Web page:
Using smartphones and AI, psychiatrists get toolkit for remote assessment

Israel-based medical startup Montfort creates app to help diagnose and treat psychiatric disorders, transforming mental health into exact science

Illustrative image of a robot, Artificial Intelligence (AI); (PhonlamaiPhoto; iStock by Getty Images)
Illustrative image of a robot, Artificial Intelligence (AI); (PhonlamaiPhoto; iStock by Getty Images)

With the coronavirus pandemic pushing many medical appointments online instead of in person, the possibilities of telehealth may now include brain monitoring.

Montfort (Mon4t), an Israel-based medical startup specializing in neurological disorders, announced a new platform last week to help diagnose and treat psychiatric disorders.

Montfort uses smartphone technology and artificial intelligence to conduct remote brain monitoring and FDA-cleared digital neurological tests for patients with Parkinson’s disease, Huntington’s disease and other conditions.

The platform is based on Brain Profiler, a new scientific method that examines mental disorders as brain disturbances, which can be diagnosed in a clinical manner. This new field aims to connect classical psychiatry with computational neuroscience.

Ziv Yekutieli, Montfort CEO (Courtesy)

“Psychiatry as a medical field is facing a major diagnostic challenge: today’s psychiatric diagnosis is based on a descriptive approach, relying solely on the patient’s description of their symptoms and the clinicians’ observation of that patient,” said Abraham Peled, chair of the psychiatric department at the Shaar Menashe Psychiatric Hospital and a lecturer in the Technion – Israel Institute of Technology. Peled, a developer of the the Brain Profiler method, partnered with Montfort for the creation of the app.

Other medical fields, however, diagnose conditions through the symptoms that appear in specific places in the body. “For example, appendicitis is the infection (the pathology) of an organ in the body, the appendix. A psychiatric diagnosis such as ‘depression’ does not correlate to a specific organ in the body, nor does it define any pathology,” said Peled.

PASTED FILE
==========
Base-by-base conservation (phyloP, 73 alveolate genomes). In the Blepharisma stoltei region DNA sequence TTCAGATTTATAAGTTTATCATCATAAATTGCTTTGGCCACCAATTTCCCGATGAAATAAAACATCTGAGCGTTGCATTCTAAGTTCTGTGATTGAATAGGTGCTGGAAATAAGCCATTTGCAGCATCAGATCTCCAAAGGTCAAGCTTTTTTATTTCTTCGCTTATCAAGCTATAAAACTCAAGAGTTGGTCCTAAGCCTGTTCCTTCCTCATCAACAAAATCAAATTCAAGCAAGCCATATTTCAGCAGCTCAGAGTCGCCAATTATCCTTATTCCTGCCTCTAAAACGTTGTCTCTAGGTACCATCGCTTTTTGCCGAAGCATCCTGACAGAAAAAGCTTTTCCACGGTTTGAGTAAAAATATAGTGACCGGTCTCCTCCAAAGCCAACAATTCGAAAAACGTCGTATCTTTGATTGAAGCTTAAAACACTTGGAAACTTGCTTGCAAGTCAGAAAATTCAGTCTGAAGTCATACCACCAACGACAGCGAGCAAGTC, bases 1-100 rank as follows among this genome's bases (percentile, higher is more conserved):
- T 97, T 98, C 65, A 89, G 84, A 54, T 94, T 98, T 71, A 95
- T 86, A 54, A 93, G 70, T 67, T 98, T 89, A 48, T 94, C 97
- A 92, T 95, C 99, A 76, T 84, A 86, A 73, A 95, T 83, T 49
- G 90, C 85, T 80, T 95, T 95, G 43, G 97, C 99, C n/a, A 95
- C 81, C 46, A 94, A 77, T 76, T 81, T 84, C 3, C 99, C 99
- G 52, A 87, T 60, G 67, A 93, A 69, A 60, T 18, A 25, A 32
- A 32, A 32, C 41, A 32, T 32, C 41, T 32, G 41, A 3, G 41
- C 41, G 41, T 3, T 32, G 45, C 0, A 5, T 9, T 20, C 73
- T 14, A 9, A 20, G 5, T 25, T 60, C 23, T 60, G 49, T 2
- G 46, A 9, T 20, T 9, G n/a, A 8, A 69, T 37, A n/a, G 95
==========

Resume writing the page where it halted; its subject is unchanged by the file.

Psychiatrists thus have to make clinical decisions about patients based on subjective and non-quantitative data, which is gathered in short clinical visits that don’t necessarily fully reflect the patient’s actual daily life. This limits their ability to treat the patients optimally, the company said.

The new platform is based on Montfort’s previous EncephaLog solution, currently being used around the world in collaboration with a large number of hospitals, medical corporations and research institutions, including the Henry Ford Health System in the US and Queen Mary hospital in Hong Kong.

EncephaLog is an app that allows monitoring of motor, cognitive and psychiatric symptoms via smartphone sensors: it measures patients’ motoric reactions and does cognitive, memory and affective testing of feelings and emotions by having them respond to on-screen commands.

With AI and machine learning, the data is gathered to generate digital biomarkers, which can then be reviewed and analyzed by professionals in an online portal.

The new version expands Montfort’s original platform, and gathers a comprehensive collection of a wider range of indicators, like how much social interaction the patient has had, how active they have been and psychiatric ratings that can be self-performed — increasing the database and providing the analytics necessary for a more accurate and comprehensive diagnosis.

This information, complementary to any clinical data collected by a psychiatrist, can then be used in AI models to predict brain connectivity disturbances that could help explain a disorder.

Ziv Yekutieli, the company’s CEO and co-founder, said Montfort’s tools are applicable across a variety of psychiatric disorders, offering psychiatrists a toolkit of tests that they can give to patients. A psychiatrist treating someone for schizophrenia, for example, can pick the right digital markers from the toolkit — metrics that may be different from that of someone with Parkinson’s disease.

For Montfort, the idea is all about “remote patient monitoring,” which was especially important throughout the pandemic, Yekutieli said.

“We want to eliminate the need for face-to-face meetings,” he said. The future of neurology is shifting in this direction, which he believes is essential for proper treatment.

Yekutieli added that though other companies offer remote testing, he believes Montfort offers the most well-rounded opportunity to work on brain disorders.

“To the best of our knowledge, at least until this point, we offer the widest test coverage in terms of motor evaluation, cognitive evaluation and affective or mood-related digital markers,” he said.

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